Professor Hunt’s new book eloquently expounds the age-old wisdom of Buddhism (Dharma) with particular reference to its practical utility of enhancing one’s own personal experience of life, thus essentially serving as a guide to individual enlightenment. As the author declares it is in a real sense an ‘instruction handbook’ to be used for ‘seeing things differently’. However, if this transformation can be realistically achieved at the level of the individual, it can also be achieved collectively at a societal and global scale. Buddhist values can then hopefully be reinstated globally and serve to steer the world in the direction of peace, compassion and universal love. Books such as Professor Hunt’s The Buddha’s Path of Peace may help to bring this process to the fore.
Professor Chandra Wickramasinghe, Buckingham University, UK

In the hundred or so generations that have passed since the Buddha walked among us, people have been left with the challenge of preserving and passing on his teachings in a way that is relevant to their own age. While the causes of our anguishes and woes might have changed in that time, the nature of those feelings has not. Each generation has to find their own way through the particular travails and circumstances of their everyday lives to realize the truth and depth of the Buddha’s insights that our unhappiness is a function of our wayward minds and that the road to genuine happiness begins with learning to see into the mind’s workings and free ourselves from the hold it has on us. Geoff Hunt is a teacher for our times. With the clear and logical mind of a scientist, he provides a clear scheme of the Buddha’s teaching made relevant for our frantic and restless modern world. More important still, he does not only give us the intellectual concepts to absorb as knowledge but leads us to an understanding of how these are to be experienced and lived in our lives. His book will be an invaluable guide to those starting out in their exploration of Buddhism and contains much that will help the experienced practitioner.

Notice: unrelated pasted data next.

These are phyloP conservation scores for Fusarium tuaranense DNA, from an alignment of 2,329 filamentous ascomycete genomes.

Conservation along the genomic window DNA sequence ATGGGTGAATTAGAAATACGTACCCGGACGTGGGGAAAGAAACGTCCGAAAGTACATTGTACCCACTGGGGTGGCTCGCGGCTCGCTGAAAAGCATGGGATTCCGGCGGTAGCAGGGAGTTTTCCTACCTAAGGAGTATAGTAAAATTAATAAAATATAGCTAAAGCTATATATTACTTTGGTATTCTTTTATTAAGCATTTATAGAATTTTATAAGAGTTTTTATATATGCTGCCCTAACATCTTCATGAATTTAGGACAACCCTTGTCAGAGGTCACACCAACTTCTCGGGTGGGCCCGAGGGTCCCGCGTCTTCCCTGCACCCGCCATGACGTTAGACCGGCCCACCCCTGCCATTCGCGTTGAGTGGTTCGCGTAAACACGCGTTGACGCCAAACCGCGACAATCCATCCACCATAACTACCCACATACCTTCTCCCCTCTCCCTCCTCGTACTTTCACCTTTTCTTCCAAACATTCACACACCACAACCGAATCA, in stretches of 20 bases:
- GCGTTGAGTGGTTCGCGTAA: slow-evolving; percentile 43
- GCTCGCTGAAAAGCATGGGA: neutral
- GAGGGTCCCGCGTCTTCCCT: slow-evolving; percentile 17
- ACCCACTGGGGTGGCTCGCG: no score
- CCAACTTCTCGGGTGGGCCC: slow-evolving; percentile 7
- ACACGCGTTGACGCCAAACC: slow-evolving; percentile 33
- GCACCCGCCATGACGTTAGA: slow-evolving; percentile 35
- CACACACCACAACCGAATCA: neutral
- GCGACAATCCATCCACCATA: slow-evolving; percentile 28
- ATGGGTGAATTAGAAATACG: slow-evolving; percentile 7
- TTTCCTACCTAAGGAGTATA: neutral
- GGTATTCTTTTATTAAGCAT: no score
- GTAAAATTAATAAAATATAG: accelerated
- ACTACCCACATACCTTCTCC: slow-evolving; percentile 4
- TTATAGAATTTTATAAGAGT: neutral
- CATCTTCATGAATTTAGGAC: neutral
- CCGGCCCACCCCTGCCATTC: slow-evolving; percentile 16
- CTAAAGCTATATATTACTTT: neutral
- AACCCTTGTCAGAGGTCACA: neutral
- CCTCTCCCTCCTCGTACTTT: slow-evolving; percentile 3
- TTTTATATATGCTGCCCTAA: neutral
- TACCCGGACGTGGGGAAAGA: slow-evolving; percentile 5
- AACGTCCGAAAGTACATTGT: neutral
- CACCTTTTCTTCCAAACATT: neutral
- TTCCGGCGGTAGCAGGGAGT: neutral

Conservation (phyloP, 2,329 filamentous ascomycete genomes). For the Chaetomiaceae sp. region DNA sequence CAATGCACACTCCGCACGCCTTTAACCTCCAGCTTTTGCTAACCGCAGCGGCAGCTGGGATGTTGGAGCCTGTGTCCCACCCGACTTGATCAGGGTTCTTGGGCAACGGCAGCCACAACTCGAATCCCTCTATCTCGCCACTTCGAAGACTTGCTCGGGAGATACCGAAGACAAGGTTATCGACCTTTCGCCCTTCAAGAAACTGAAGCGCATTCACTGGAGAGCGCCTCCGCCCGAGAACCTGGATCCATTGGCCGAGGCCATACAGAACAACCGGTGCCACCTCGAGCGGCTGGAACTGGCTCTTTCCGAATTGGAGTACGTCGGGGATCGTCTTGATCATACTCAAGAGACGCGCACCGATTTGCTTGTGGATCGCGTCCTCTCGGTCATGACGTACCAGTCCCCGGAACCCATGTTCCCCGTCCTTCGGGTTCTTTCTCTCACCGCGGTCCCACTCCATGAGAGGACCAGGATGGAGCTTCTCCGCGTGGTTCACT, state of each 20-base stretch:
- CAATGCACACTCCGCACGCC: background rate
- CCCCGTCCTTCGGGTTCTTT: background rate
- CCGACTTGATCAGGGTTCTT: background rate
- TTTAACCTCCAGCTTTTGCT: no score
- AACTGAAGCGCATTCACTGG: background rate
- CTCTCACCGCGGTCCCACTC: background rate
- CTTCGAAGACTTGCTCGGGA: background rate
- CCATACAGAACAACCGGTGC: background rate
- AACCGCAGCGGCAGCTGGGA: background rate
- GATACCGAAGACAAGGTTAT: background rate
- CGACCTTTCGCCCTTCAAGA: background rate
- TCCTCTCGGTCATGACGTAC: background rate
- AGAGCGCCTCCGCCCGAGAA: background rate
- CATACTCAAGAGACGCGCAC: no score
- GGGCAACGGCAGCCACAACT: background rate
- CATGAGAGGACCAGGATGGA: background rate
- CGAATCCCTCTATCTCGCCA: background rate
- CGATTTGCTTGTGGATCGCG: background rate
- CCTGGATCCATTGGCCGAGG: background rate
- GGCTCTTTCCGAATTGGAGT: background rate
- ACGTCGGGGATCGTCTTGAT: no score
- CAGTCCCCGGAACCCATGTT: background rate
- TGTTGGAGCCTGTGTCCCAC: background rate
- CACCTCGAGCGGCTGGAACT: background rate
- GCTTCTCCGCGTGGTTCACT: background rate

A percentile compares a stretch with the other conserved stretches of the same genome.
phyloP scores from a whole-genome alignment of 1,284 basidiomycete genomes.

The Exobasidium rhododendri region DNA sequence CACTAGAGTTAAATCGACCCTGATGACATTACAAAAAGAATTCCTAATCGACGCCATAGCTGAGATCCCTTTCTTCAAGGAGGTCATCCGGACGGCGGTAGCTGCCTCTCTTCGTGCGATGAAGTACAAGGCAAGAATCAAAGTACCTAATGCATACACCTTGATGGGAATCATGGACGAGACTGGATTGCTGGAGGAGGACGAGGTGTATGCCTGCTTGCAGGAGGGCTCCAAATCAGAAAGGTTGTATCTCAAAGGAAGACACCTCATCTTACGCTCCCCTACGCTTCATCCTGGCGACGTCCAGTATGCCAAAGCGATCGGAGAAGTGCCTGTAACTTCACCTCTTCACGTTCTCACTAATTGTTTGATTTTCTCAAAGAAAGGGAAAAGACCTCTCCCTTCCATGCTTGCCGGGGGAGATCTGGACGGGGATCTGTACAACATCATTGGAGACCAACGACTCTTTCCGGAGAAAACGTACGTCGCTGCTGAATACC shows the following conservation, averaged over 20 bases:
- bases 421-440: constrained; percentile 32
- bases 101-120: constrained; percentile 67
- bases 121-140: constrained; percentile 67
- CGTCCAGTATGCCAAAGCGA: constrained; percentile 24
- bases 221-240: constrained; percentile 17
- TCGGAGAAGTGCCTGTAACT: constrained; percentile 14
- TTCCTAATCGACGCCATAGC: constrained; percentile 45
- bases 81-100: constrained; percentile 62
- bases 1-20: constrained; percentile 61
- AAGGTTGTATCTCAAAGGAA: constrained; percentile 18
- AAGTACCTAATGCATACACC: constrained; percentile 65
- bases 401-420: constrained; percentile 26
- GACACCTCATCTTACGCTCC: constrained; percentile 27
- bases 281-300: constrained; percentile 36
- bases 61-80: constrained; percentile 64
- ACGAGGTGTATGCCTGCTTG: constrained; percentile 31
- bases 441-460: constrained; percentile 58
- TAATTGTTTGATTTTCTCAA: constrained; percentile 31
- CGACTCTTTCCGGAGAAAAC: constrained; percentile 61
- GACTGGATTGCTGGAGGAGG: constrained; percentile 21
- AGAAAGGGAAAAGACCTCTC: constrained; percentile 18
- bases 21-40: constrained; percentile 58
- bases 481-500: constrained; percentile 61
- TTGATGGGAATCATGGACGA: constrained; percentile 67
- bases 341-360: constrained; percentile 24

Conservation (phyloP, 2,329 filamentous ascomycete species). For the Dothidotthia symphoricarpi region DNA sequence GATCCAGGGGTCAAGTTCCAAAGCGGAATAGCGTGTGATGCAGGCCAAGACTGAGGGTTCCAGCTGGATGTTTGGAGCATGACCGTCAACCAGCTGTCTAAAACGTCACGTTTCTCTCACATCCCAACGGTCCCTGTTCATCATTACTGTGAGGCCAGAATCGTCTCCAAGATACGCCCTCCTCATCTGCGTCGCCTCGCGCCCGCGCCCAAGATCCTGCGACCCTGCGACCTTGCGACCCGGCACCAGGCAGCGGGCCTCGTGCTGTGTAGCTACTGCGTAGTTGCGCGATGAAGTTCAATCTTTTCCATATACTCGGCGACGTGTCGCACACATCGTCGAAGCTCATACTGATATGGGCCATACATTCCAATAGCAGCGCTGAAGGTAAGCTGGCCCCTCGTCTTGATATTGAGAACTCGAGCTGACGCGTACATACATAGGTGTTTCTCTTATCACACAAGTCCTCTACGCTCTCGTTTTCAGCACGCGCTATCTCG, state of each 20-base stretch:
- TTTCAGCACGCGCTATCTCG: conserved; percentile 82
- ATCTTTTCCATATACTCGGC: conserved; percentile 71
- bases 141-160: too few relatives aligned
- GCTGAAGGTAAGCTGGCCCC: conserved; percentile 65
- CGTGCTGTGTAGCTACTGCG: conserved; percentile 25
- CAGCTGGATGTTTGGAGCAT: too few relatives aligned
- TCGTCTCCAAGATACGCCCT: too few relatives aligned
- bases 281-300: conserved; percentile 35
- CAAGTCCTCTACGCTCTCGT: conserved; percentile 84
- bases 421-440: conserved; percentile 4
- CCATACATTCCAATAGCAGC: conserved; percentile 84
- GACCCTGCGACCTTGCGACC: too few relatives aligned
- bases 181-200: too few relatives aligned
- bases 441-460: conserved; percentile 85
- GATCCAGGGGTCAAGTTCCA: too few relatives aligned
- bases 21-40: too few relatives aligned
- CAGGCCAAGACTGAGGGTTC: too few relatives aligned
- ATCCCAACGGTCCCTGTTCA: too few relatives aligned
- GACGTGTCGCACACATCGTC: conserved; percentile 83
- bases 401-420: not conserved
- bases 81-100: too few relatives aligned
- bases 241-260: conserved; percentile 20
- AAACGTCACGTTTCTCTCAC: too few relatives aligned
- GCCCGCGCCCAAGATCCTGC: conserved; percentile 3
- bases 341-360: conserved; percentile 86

Dr Michael O’Neill, Member of the Zen Trust (London) and long-time meditation teacher

An excellent addition to current materials available on Buddhist practice, particularly those using the language and structures of the Southern Buddhist tradition.
From the Foreword by Amaro Bhikkhu